First of all, there is no such thing as ‘a little bit autistic’. People are either autistic, or they are not autistic. To be diagnosed with autism, you have to have every single trait on the list of diagnostic criteria. Every autistic person is different, and every autistic person will experience each of their autistic traits to varying degrees. That’s why it’s called the autism spectrum. This also means that every autistic person will struggle with different things to different degrees. Just because an autistic person is verbal, and isn’t having big meltdowns in public, doesn’t mean that their struggles are not real – they are just not visible to you.

Amongst many other traits, autistic people have sensory difficulties (meaning we may become overwhelmed by lots of sensory input – loud noises, big crowds, bright lights, strong smells) and social difficulties (meaning that social situations can be anxiety-inducing and exhausting for us). If you combine those two things, it is often a recipe for a complete emotional meltdown, and I am susceptible to these if I have had a long day filled with these things. When I get back to the safety of home, one more thing will tip me over the edge, and I will be rocking and sobbing uncontrollably for an hour, engaging in self damaging behaviours such as compulsively pulling my hair out/pulling my skin off. If everybody could see what happens behind closed doors, I can guarantee they would not question that I am autistic. Because people only seem to recognise autistic people when our distress is extremely visible (although sometimes, not even then.)

Despite the things I struggle with, I am learning to recognise that my struggles are not my fault, and that if our society truly understood and accommodated autism then I would not experience so much distress. I wouldn’t have as many of these kinds of meltdowns. If it wasn’t considered weird/abnormal for me to:

– be quiet sometimes – say no sometimes – for me not to make eye contact when I’m talking to someone – to give myself as much space and recovery time as I need between social interactions – to avoid loud, crowded spaces – to stim when I need to (stimulatory behaviours like rocking, tapping, flapping hands, etc. which help with processing emotions and sensory input) – or to let myself engage in the things that bring me joy/soothe me that other people might find odd (e.g. taking my plushies out in public)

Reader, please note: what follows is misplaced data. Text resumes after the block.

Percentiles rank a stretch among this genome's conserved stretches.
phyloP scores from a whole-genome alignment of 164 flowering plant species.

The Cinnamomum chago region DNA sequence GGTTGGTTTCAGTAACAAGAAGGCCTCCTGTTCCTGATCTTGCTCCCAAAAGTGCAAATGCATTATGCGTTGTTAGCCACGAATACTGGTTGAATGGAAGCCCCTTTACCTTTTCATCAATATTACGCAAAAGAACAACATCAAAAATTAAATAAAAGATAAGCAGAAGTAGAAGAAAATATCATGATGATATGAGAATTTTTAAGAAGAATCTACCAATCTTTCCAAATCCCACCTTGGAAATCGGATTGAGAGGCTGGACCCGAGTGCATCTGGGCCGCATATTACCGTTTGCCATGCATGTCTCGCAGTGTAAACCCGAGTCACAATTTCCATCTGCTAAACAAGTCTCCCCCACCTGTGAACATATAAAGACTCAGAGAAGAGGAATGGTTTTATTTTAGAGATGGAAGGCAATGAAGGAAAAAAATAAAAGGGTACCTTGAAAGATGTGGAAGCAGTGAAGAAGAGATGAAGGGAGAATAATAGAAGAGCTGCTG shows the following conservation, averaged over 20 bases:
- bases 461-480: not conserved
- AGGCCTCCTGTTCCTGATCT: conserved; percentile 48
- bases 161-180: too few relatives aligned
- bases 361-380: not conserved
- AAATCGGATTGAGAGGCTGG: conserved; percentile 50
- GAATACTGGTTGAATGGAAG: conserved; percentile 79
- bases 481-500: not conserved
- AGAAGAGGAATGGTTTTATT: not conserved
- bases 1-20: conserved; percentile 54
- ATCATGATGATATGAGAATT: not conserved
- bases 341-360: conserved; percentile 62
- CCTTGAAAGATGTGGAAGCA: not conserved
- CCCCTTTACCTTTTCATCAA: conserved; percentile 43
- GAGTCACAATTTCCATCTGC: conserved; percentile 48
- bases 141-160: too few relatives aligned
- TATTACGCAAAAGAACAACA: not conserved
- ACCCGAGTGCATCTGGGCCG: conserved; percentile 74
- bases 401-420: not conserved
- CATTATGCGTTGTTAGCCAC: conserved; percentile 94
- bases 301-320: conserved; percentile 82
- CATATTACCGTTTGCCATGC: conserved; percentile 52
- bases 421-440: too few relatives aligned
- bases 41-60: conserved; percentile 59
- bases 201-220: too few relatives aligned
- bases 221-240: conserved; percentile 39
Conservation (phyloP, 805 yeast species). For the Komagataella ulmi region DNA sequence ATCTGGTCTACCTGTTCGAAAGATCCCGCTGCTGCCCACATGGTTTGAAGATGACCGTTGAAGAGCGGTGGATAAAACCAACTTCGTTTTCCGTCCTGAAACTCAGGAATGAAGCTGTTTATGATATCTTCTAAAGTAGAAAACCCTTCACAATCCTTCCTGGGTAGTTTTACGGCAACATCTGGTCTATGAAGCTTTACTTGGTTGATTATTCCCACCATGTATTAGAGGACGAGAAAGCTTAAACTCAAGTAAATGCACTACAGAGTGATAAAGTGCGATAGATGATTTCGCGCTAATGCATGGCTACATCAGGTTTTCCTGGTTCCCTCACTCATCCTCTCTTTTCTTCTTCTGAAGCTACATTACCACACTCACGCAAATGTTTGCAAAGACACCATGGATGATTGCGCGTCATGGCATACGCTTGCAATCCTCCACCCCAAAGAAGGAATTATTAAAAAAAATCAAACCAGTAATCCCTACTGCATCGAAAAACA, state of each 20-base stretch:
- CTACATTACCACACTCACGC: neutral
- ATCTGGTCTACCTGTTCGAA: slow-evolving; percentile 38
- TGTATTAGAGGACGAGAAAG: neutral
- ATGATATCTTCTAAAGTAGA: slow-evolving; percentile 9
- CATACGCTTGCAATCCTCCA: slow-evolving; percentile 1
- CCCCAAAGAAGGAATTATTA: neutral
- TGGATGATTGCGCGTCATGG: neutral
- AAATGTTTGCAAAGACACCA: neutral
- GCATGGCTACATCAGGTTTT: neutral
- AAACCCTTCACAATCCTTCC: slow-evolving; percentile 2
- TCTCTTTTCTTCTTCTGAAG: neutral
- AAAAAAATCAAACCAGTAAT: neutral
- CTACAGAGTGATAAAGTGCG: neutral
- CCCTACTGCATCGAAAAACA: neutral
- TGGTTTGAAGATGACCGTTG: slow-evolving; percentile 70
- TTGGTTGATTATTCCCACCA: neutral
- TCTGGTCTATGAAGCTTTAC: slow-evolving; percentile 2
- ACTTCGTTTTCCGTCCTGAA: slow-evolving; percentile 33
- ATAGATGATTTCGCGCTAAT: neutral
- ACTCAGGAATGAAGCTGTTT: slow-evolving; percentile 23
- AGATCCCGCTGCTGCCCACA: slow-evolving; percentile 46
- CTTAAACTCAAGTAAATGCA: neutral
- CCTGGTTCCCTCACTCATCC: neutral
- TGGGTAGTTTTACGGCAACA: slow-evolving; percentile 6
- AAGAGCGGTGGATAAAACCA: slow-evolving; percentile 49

… then maybe, just maybe, I would thrive.

Remember, also, that autism is viewed negatively because it is seen as ‘abnormal’ when compared to what the majority of people experience, rather than being viewed through the more neutral lens of simply being ‘a different way of experiencing the world’. If society accepted and celebrated people’s differences, autism would not be seen pejoratively by so many people (please, let’s stop viewing disability pejoratively anyway, if we do not have a lived experience of it ourselves.)

If society stopped telling us that there was something wrong with us, maybe our self esteem would be better, and we wouldn’t have so many co-morbid mental health problems. If society stopped asking us to ‘get better’ from something that is not an illness, and that we literally cannot change because it is in our neurological makeup, maybe we would feel more at ease, be kinder to ourselves. Maybe we could stop trying to force ourselves to fit into round holes, when it’s actually completely okay for us to be the magnificent square pegs that we are. Maybe we would thrive and be happy. If we were allowed to simply be ourselves, what a world of difference that would make.

I accept my autistic self fully, and I wouldn’t change myself for the world. But I am waiting on the world to change, to wake up and accept me for who I am too.